What is a Pepper Mill?
Today, pepper is on tables everywhere, and even comes in little paper pouches from fast food restaurants. Who would believe that it used to be a sought-after spice, so rare that some cultures accepted it as currency? Pepper accounts for about 25 percent of the world's spice trade, and has been known as a seasoning for at least 3,000 years.
Pepper as we know it is the ground-up buds, or "berries," of the common pepper plant. Most people usually see ground black pepper in the familiar can, but whole peppercorns are also regaining popularity. When ground fresh, peppercorns have a much livelier flavor than pre-ground black pepper, and some chefs insist on a particular species of pepper for their food! However, to grind up pepper at the table, one needs a pepper mill.
A pepper mill may have a crank on top, or the mill itself may twist, bringing together two metal burrs that grind the peppercorns into a usable spice, suitable for cooking or for sprinkling on top of cooked food. The idea for the pepper mill came from the coffee mill. It was a quick step for the enterprising cook to use his coffee mill to grind peppercorns, rather than using a mortar and pestle. The pepper mill was then created in a smaller size, more suitable for the smaller peppercorns.
Someone looking for a pepper mill can find one almost anywhere. Kitchen supply stores, department stores, discount stores and even grocery stores sell some kind of pepper mill! One company sells its whole peppercorns complete with a plastic pepper mill included in the top of the bottle. Some companies sell handmade pepper mills made from exotic woods such as ebony or teak. Others are metal, glass, or heavy plastic.
One popular pepper mill has a salt shaker in the top, which twists to grind the pepper. Most pepper mills can be adjusted for a coarser or finer grind, depending on the cook's taste and the requirements of the dish. A pepper mill may cost anywhere from US$5 to over $100 for handmade mills. They are also widely available online, along with whole peppercorns.
I have one complaint with my pepper mill and that is it leaves a little bit of a mess in my cupboard. I keep my pepper mill in my cupboard when not in use, and it always seems like there are small particles of peppercorn under the mill when I pick it up. Other than that I really like using a pepper mill. I don't know if a pepper mill that was more expensive would do the same thing or not. Mine only cost about $20, but I know you can spend a lot more than that on some of the fancy ones.
I never realized that pepper was so popular that it was accepted as currency. It does seem like it is making somewhat of a come back as far as popularity, but I think many people still rely on too much salt when seasoning their food.
I have always loved the taste of pepper and season most all of my cooked food with it. I sprinkle pepper on eggs, meat, potatoes, salad and vegetables. I keep my pepper mill right on the table so I have easy access to it. I also like the restaurant pepper which has larger pepper flakes as opposed to the ground pepper. There is so much more flavor when you use large pepper flakes or peppercorns.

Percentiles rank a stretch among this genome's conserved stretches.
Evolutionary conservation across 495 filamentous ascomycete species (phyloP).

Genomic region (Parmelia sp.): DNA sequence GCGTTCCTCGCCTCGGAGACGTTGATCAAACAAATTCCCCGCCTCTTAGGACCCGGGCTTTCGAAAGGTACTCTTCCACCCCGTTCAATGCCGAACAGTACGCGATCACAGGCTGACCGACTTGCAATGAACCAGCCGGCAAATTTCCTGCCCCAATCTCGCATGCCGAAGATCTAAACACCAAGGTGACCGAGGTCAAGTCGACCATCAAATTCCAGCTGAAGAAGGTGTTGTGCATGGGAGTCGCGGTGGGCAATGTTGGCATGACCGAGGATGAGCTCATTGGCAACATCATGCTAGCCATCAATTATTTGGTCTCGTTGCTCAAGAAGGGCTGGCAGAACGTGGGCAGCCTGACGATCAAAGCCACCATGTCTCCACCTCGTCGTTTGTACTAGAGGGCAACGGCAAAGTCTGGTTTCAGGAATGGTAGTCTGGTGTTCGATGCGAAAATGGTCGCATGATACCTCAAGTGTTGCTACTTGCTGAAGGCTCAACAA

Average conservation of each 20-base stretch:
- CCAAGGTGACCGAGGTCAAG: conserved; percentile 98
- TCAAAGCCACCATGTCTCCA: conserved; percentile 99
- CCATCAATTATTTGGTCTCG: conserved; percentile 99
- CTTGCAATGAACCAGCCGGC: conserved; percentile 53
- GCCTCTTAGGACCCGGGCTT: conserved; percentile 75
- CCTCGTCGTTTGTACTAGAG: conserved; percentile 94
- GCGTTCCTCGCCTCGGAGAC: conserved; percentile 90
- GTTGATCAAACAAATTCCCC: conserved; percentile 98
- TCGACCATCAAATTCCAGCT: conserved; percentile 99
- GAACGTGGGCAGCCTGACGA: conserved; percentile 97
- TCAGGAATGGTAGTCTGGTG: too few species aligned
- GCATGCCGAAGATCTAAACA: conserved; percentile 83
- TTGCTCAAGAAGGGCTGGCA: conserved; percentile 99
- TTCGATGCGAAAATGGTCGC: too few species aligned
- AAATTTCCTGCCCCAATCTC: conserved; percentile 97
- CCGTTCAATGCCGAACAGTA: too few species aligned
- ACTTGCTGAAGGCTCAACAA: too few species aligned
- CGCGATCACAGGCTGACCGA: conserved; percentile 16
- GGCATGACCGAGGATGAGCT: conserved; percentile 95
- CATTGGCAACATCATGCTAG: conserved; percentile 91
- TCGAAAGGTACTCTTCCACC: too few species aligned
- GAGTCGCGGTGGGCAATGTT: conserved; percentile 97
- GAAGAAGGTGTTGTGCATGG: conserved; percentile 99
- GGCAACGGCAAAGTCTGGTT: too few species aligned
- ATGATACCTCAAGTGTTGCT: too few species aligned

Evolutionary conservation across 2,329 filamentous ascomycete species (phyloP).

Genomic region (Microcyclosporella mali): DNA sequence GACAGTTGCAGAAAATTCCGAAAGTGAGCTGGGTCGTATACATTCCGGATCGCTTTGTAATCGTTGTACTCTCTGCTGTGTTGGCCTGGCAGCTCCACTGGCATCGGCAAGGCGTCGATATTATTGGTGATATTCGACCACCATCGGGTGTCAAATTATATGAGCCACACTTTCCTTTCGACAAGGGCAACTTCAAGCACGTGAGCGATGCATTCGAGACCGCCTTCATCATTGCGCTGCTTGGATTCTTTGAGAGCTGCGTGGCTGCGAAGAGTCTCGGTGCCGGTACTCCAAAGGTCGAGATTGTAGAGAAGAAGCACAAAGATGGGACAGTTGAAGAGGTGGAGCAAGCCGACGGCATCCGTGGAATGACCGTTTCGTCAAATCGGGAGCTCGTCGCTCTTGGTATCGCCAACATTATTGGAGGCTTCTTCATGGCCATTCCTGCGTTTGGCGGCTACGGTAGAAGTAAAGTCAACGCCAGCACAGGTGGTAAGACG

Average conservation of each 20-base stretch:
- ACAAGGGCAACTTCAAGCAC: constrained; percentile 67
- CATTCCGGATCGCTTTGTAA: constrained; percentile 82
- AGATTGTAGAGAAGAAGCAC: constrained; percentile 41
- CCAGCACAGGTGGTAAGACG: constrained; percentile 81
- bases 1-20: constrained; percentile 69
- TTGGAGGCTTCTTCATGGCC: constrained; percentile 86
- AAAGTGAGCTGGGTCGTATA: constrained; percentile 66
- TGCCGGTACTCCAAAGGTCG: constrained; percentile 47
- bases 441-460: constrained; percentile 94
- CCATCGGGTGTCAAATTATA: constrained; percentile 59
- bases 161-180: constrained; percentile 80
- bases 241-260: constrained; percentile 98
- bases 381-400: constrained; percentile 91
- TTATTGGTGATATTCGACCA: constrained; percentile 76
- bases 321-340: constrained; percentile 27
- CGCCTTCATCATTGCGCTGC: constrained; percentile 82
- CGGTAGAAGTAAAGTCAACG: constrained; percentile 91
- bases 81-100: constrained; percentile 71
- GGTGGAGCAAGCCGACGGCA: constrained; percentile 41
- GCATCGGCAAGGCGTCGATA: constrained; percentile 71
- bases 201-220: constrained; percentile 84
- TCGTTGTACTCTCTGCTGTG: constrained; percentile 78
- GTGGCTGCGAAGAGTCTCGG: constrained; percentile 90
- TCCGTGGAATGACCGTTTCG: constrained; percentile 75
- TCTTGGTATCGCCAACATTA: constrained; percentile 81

I have a glass salt and pepper mill that we use all the time, both for our every day meals and when we have company. The peppercorns are at the bottom and the salt is at the top, although the peppercorns are the only thing you grind.
You can shake the salt out from the top just like you would a regular salt shaker. We have been trying to eliminate most of the table salt from our diet, so I find that I refill the peppercorns much more often than I do the salt.
I buy the peppercorns in a large bottle at the grocery store where they sell the salt and pepper. Before using a pepper mill I had no idea there were so many different kinds and colors of peppercorns. I like buying a jar that has several of them mixed together.
When I have company over I have my pepper mill sitting out on the table, and most people are just used to sprinkling group pepper from a shaker on their food. Some of them don't know what to do to season their food with the pepper mill. There really is a difference in taste when grinding your own peppercorns, and once you get used to it you don't want to use the finely ground pepper anymore.
Has anyone here ever used a battery operated pepper mill? I have one, and it is so easy to use.
All I have to do is turn it upside-down to activate it. It automatically starts grinding.
It has a knob that lets me adjust the size of the grains. So, if I'm eating something that only needs a light sprinkling of pepper, I can adjust it for fine grains, but if I'm boiling something with pepper, I usually prefer the larger grains. This is because you really need to intensify the flavor when you are boiling something in water.
@Kristee – They do smell rather strongly! I bought a pepper mill after I had to buy a bottle of peppercorns to use in a recipe. I didn't need to grind the ones for the recipe, but I figured that there was no reason to let the leftover peppercorns go to waste.
I got a neat looking wood pepper mill. It's made of beech wood, which is light in color.
I have both salt and pepper mills. They are so easy to use. All I have to do is twist the top while holding it in the middle.
I can either continue twisting in the same direction, or I can twist it back and forth. Either way, it grinds up the sea salt and peppercorns.
Have you ever smelled peppercorns? They have such a powerful aroma!
I had always used pepper that had already been ground up, but my husband introduced me to peppercorns. Now, I don't want to go back to the old kind!
We have a stainless steel pepper mill, and the pepper from it is so much more potent. A little goes a long way, and I love how fresh it is.
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